Misinterpretation at the Juncture of Adamancy and Satisfaction

This is an old folk tale that I discovered recounted by Joseph Robertson in his collection of humorous stories, Deliciae Literariae, published in 1840:

 

King James VI, on removing to London, was waited upon by the Spanish Ambassador, a man of high erudition and learning, but who had a crotchet in his head that every country should have an appointed Professor of Signs, in order to teach him and the like of him to understand one another, regardless of spoken language. The ambassador was lamenting one day, before the king, the great desideratum throughout all Europe, at which point the king—who was a queerish sort of man and who did not wish to be thought uncouth—exaggerated to him, ‘Why, I have a professor of signs in the northernmost college in my dominions, viz, at Aberdeen; it’s such a pity that it’s such a great way off, perhaps even 600 miles!’

 

‘Were it 10,000 leagues off, I shall make it a point to see this great learned man!’ says the ambassador. ‘I am determined that I shall set out to see him in two or three days!’

 

The King saw that the ambassador was quite committed to the project, so he writ—or caused to be writ—a letter to the University of Aberdeen stating the case of the ‘misunderstanding,’ and desiring that the [real] professors should put off the ambassador in some way, or to make the best of the situation.

 

The ambassador thus arrived at the university, and was received with great solemnity; but he very soon began to inquire which one of them had the great honour of being the Professor of Signs. The deans and professors told him that the professor was absent in the Highlands and would return nobody could say when. The ambassador, not to be deterred, then said, ‘I will wait his return, though it were twelve months!’

 

 

The College of Professors contemplates their options...

 

Seeing that their fib would not do, and that they had to entertain the ambassador at great expense while he waited, they contrived a stratagem. There was one—Geordy—a butcher, blind in one eye, a droll fellow, with much wit and roguery about him. He was retrieved, as this story goes, and ‘instructed’ to be a professor of signs, but told that he should not speak upon pain of death. Geordy agreed to the task.

 

The ambassador was thus now told that the professor of signs would be at home the next day, at which news he rejoiced greatly. Geordy was gowned, wigged, and placed in a chair of state in a room of the college, with all the professors and the ambassador in an adjoining room. The ambassador was shown into the hall where Geordy sat, and left to converse with him as best as he could, the whole of the faculty waiting upon the issue with fear and trembling.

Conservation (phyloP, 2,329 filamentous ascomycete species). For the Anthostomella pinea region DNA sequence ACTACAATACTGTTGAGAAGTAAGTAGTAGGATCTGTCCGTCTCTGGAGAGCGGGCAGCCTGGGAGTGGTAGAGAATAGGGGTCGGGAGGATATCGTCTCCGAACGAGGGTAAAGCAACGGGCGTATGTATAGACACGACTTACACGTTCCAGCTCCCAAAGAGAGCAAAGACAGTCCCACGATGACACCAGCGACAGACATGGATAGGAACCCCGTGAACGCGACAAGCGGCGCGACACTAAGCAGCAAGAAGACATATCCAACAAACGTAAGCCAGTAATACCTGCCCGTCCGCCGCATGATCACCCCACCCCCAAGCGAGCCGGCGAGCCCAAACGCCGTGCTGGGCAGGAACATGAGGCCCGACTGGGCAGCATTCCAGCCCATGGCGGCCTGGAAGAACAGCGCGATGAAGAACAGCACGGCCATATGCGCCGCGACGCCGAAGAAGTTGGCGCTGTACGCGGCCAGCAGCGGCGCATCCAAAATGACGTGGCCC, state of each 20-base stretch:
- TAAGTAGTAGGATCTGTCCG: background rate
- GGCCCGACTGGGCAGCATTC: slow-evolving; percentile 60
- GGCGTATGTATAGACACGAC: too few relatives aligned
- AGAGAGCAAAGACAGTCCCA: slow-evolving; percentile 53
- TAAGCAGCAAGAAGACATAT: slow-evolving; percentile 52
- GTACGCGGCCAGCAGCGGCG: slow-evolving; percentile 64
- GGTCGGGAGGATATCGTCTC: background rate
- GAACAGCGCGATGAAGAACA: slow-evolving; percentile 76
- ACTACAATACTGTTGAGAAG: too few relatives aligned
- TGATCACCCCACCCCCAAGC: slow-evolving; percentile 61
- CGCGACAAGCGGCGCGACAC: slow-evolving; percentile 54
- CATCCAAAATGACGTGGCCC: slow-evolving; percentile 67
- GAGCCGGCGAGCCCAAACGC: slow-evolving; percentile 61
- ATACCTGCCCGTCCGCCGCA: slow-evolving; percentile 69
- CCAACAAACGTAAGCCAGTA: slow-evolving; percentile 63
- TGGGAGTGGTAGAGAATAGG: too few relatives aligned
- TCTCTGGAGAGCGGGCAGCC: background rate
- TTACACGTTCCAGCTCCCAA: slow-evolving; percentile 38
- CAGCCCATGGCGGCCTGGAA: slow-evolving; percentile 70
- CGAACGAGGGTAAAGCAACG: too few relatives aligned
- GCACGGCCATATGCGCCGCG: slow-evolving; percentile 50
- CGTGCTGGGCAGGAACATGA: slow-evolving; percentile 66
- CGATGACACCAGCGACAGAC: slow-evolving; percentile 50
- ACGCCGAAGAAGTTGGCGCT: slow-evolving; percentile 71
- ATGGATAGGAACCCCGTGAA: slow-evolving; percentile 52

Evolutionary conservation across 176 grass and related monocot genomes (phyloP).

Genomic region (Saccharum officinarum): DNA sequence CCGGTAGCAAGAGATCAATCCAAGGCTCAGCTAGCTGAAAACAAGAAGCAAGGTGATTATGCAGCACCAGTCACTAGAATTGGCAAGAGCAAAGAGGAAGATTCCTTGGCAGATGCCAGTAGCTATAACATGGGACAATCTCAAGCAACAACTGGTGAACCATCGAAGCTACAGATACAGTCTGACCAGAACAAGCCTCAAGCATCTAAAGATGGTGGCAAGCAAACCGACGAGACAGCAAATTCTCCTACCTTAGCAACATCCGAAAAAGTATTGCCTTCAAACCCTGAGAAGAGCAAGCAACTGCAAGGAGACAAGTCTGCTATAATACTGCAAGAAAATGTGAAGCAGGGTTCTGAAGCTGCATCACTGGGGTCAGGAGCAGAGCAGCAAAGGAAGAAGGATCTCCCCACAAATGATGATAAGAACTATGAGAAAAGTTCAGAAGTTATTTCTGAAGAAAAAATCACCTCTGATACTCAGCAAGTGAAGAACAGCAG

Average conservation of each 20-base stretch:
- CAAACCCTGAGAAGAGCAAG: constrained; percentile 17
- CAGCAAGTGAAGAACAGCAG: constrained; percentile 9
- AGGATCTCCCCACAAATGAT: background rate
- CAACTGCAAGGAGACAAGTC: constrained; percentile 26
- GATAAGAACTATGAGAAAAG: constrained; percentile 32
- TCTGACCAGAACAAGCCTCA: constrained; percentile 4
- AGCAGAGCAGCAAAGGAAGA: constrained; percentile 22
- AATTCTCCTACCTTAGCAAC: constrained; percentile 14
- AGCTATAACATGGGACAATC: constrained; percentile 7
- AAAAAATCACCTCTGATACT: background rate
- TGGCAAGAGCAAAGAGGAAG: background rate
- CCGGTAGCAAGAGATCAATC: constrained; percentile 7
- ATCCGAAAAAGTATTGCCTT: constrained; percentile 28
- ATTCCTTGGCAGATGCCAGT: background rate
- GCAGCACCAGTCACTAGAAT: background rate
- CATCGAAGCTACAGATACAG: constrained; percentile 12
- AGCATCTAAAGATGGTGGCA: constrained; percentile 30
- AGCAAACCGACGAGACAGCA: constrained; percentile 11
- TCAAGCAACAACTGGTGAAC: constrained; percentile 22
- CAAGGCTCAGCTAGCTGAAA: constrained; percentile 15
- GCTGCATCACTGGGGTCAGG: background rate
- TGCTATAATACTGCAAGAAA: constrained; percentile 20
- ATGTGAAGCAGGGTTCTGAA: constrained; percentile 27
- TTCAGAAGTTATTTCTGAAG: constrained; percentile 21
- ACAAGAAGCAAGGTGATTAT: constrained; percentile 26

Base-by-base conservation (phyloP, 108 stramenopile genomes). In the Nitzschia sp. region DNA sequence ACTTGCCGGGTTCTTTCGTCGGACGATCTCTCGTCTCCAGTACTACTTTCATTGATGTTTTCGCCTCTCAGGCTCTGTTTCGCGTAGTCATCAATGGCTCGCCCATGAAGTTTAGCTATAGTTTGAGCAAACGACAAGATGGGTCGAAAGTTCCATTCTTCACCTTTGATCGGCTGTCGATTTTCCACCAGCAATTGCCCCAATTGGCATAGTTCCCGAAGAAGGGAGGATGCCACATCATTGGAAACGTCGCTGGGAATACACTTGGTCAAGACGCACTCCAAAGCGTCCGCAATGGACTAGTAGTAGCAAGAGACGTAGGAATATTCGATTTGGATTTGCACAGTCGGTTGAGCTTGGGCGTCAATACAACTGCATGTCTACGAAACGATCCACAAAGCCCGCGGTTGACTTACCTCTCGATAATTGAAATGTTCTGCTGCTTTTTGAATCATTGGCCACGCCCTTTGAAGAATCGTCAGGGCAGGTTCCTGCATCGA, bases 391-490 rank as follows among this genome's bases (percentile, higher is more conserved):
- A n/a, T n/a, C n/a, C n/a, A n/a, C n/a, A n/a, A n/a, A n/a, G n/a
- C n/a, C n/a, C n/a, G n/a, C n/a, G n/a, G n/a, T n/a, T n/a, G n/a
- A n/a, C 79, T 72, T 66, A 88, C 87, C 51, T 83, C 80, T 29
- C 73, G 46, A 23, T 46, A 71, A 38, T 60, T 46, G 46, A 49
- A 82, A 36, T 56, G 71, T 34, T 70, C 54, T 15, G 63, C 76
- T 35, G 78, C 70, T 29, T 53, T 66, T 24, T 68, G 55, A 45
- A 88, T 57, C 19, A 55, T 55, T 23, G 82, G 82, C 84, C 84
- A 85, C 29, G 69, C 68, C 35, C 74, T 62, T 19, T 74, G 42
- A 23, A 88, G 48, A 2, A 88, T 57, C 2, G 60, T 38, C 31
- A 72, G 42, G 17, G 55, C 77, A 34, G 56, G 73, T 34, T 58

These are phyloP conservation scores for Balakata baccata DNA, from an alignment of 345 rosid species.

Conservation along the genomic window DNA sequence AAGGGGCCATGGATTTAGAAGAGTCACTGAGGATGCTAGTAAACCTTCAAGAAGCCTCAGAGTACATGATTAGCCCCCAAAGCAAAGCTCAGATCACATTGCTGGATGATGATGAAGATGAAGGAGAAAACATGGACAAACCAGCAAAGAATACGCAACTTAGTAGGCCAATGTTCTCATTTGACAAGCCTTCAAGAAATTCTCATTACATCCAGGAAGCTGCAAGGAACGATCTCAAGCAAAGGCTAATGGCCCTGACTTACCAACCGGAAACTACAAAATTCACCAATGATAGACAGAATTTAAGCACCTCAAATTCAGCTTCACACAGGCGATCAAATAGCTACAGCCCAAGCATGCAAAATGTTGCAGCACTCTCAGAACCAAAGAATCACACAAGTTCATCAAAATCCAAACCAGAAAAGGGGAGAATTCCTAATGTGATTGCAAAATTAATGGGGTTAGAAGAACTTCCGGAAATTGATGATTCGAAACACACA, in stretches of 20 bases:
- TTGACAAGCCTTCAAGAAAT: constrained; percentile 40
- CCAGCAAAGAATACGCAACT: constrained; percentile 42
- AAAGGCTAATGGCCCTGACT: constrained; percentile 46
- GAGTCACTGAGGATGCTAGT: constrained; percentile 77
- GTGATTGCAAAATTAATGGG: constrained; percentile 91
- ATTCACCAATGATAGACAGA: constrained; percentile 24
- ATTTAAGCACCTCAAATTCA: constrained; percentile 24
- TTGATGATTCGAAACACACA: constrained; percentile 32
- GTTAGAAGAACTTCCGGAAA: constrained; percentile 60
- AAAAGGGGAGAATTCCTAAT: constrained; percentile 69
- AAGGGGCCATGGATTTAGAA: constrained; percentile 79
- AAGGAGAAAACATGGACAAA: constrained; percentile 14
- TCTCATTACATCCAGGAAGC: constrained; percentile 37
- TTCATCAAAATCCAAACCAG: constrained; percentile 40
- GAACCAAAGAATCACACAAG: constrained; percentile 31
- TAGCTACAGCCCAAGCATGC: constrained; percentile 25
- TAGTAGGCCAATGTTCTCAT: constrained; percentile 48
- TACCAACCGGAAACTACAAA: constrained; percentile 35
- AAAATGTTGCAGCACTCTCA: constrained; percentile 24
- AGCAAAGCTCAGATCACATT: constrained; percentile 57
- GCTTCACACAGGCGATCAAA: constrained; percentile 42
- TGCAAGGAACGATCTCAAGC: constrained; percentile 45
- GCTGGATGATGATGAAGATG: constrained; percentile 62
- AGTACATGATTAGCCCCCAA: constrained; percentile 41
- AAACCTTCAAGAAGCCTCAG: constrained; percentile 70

The ambassador held up one of his fingers to Geordy; Geordy then held up two of his own. The ambassador held up three digits; Geordy then clenched his fist and looked stern. At that point the ambassador took an orange from his pocket and held it up; in response, Geordy took a piece of barley-cake from his own pocket and held that up. After which the ambassador bowed low to him, and retired to the other professors.

 

The professors anxiously inquired of his opinion of their ‘brother.’

 

‘He is a perfect miracle, said the ambassador. ‘His learnedness and insight is worth all the wealth of the Indies!’

 

‘Well,’ curiously said the professors, ‘Please proffer us some details!’

 

‘Why,’ said the ambassador, ‘I first held up one finger, denoting that there is but one God; he held up two signifying that there are the Father and the Son. So I held up three, meaning the Father, Son, and Holy Ghost; at which he clenched his fist to say that these three are one. I then took out an orange, signifying the goodness of God, who gives his creatures not only the necessities, but the luxuries of life; upon which the wonderful man presented a piece of bread, showing that it was the staff of life, and preferable to every luxury.’

 

The professors were highly relieved that everything had turned out so well; so having quit themselves of the ambassador, they next went into the hall to hear Geordy’s version of the story.

 

 

Geordy tells his side of the story...

 

‘Well, Geordy, how have you come on, and what did you think of yon ambassador?’

 

‘The rascal!’ exclaimed Geordy, ‘What did he do first, think ye? He held up one finger, as much as to say “You have only one eye!” Then I held up two, meaning that my one eye was perhaps as good as both his. Then the fellow held up three of his fingers, to say that there were but three eyes between us; and then I was so mad at the scoundrel that I got my fist ready to give him a whack on the side of his head. Then the rascal did not stop with his provocation there, but forsooth, takes out an orange, as much as to say, “Your poor, beggarly, cold, dank country cannot produce such as this!” So I showed him me barley cake, meaning that I did not care a farthing for him nor his jaundiced fruit, as long as I had this! But only by the grace o’ an angel’s staying hand,’ concluded Geordy, ‘I’m sorry yet that I didna thrash the hide of that scoundrel!’

 

 

 

 

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